This is my four year Alcoholics Anonymous “sobriety chip”. I have one for each milestone, major and minor, since I quit the booze in 2012 – from 24 Hours on. At AA you receive these chips, usually from your sponsor, as reward and recognition of your sobriety milestones. And with the serenity prayer on the back, they serve as a constant reminder and morale giver – some even carry them around with them at all times.
Thing is. I don’t have a sponsor. I’m not “in” AA, and I buy these chips for myself. I love them, each one is an achievement, and they are a great reminder of what I’ve gained from not drinking (in addition to the obvious benefits such as still being alive).
But the chips tell a wider story, because not only do I not really “do” Alcoholics Anonymous, as the last four years have gone by I’ve become increasingly uncomfortable with regarding myself as an alcoholic.
Alcoholic is a universally negative term. “Recovering alcoholic” or “Sober alcoholic” – well, they’re not much better are they. They make you sound like you’re teetering on the verge of a relapse and could go off at any moment.
In this post I want to talk about the term, the baggage it comes with, why it’s important to never forget a struggle with alcohol dependency, but also why it’s important to be able to move on from it.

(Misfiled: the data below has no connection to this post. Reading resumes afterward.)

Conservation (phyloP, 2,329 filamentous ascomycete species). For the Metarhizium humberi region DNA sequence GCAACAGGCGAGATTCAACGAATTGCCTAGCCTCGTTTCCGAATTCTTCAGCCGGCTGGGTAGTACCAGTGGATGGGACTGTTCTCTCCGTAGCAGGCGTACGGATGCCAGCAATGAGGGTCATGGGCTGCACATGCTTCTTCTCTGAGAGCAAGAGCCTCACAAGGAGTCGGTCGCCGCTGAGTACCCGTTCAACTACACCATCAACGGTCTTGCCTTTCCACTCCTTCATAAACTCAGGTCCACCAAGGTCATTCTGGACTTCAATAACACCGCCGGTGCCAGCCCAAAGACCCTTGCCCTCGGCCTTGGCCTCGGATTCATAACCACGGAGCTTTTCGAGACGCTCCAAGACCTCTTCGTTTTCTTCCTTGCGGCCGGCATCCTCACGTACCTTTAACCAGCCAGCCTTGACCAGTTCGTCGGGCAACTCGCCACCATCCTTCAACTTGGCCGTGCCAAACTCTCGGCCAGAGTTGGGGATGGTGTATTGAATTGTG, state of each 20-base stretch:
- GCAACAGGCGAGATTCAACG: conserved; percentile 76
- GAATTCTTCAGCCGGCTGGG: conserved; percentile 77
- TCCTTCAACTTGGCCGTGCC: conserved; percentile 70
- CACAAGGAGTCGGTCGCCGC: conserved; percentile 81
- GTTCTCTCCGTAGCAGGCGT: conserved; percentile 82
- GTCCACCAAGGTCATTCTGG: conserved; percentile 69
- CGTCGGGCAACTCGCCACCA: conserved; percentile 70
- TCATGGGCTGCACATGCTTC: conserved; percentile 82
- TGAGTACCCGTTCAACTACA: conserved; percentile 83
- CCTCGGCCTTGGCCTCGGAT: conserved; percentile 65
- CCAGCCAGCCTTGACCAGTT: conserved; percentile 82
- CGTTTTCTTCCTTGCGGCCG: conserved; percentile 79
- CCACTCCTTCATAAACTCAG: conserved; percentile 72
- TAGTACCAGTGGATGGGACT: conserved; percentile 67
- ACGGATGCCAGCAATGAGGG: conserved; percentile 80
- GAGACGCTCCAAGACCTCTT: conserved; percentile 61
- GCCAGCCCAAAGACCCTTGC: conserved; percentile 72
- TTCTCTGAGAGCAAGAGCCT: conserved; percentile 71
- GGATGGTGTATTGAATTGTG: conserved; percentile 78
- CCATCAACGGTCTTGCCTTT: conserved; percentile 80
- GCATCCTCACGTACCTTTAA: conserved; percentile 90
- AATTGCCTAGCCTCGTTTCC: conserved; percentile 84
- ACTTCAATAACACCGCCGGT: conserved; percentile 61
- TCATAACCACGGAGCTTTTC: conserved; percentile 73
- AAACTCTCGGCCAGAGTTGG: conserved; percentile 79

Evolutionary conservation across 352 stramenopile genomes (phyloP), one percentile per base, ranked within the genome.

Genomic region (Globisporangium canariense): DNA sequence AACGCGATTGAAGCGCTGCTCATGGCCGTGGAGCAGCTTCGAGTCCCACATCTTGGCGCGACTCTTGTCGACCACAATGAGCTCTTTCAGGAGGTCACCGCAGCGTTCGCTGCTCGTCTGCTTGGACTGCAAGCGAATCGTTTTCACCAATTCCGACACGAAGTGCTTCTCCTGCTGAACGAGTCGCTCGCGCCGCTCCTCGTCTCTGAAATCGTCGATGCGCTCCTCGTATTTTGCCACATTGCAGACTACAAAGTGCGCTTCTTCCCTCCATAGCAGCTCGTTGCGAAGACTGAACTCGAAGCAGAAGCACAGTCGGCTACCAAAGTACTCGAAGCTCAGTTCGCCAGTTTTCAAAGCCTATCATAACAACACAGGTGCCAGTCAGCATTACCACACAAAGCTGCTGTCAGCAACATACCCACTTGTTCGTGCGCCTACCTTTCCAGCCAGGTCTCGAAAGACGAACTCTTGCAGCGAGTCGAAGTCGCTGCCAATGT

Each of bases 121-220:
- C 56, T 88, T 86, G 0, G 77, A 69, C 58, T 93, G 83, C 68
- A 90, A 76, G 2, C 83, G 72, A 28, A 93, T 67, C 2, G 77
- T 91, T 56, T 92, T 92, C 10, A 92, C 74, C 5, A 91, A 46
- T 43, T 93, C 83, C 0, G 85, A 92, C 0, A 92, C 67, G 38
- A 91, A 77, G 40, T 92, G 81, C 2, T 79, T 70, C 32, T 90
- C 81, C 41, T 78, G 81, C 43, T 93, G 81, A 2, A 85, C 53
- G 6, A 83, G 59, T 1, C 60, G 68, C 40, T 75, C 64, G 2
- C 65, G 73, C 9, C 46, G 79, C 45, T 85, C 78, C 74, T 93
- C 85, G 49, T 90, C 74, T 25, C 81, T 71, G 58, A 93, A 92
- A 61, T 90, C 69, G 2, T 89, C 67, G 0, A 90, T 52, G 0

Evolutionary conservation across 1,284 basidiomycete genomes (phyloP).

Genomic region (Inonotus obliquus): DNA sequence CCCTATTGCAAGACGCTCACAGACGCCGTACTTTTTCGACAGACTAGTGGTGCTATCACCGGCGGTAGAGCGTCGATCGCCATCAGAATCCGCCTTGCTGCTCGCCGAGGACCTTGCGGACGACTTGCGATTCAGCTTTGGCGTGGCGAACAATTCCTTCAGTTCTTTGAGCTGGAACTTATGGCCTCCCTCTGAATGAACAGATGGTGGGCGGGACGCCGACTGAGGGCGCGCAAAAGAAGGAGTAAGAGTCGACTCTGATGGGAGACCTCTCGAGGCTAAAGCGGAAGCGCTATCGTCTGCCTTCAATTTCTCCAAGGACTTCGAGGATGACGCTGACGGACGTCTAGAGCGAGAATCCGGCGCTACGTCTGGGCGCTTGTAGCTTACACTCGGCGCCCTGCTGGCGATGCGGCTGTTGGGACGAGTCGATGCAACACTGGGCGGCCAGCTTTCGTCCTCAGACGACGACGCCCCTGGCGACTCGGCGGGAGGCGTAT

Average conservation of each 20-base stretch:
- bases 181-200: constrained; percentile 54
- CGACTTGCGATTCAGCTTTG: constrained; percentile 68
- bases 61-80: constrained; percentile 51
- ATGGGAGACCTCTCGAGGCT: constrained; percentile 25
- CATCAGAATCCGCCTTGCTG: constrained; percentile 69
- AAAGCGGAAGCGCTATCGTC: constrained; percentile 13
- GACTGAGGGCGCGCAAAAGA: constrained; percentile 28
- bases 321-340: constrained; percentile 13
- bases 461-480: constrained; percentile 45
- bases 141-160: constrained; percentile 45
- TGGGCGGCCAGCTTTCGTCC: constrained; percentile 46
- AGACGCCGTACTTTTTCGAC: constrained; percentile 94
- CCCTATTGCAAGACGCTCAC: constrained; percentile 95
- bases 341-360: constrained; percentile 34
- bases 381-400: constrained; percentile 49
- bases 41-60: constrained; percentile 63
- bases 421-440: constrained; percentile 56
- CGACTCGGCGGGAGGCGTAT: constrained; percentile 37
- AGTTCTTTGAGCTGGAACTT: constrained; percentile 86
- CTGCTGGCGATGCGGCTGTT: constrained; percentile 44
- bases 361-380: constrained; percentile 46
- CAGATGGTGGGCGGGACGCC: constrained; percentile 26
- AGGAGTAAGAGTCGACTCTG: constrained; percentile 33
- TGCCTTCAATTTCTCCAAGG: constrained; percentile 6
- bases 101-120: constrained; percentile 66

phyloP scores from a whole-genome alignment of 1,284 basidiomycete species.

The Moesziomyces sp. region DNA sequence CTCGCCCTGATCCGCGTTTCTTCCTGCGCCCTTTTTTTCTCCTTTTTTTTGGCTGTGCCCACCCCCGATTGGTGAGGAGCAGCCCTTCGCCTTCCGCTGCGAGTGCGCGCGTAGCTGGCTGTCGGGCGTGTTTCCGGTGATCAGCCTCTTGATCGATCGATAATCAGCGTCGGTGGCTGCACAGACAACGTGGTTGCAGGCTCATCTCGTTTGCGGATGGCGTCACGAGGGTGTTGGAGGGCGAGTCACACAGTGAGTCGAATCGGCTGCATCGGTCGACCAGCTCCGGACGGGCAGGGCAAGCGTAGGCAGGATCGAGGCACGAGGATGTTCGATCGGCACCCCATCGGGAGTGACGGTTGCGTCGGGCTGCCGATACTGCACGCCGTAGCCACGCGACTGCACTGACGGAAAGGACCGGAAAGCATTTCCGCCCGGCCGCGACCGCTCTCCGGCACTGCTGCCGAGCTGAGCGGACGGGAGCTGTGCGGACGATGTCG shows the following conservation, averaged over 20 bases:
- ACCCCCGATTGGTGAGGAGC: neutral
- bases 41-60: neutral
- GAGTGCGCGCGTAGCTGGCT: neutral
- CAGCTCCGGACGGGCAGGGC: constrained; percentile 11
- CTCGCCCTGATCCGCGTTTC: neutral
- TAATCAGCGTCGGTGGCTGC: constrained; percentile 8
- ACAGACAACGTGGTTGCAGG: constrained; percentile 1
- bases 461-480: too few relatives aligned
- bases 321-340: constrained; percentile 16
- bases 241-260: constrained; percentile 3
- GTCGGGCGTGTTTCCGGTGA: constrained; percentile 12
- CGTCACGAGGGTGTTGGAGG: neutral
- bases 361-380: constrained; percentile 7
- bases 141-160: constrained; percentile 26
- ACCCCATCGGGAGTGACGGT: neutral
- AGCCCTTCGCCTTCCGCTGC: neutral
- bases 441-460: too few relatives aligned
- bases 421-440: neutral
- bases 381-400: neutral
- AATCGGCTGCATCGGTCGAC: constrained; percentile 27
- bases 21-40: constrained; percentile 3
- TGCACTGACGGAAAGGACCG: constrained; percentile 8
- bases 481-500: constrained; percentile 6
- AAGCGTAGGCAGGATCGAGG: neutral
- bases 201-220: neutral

I know my audience so I know it might be difficult getting you to stick with me through this, so I’m going to start off with a good old dating awkwardness to put everything else into perspective.
I’ve covered a few aspects of sobriety and the opposite sex in my post My First Sober Year but it wasn’t until my more recent year of fruitless eHarmony subscription that another issue arose.
I’d always been unsure as to whether I should mention on my dating profiles that I don’t drink. In theory you’d think it would be a boon for girls to date someone who doesn’t drink, but sadly that doesn’t seem to be the case.
Anyway for a while I decided to point it out on my profile; it wasn’t the main selling point, but I mentioned it, and it had a rather awkward side effect. Turns out if you say you don’t drink on a dating profile it means one of two things. Either you are very religious and it’s prohibited; or you’re an alcoholic.
So I’m on the phone chatting to the seemingly lovely Carly, and she asks me if I’m really religious or something. Um, no, I tell her. In fact I was sure I’d said on my profile I wasn’t. She’s confused then why I don’t drink. I tell her that I used to but gave it up.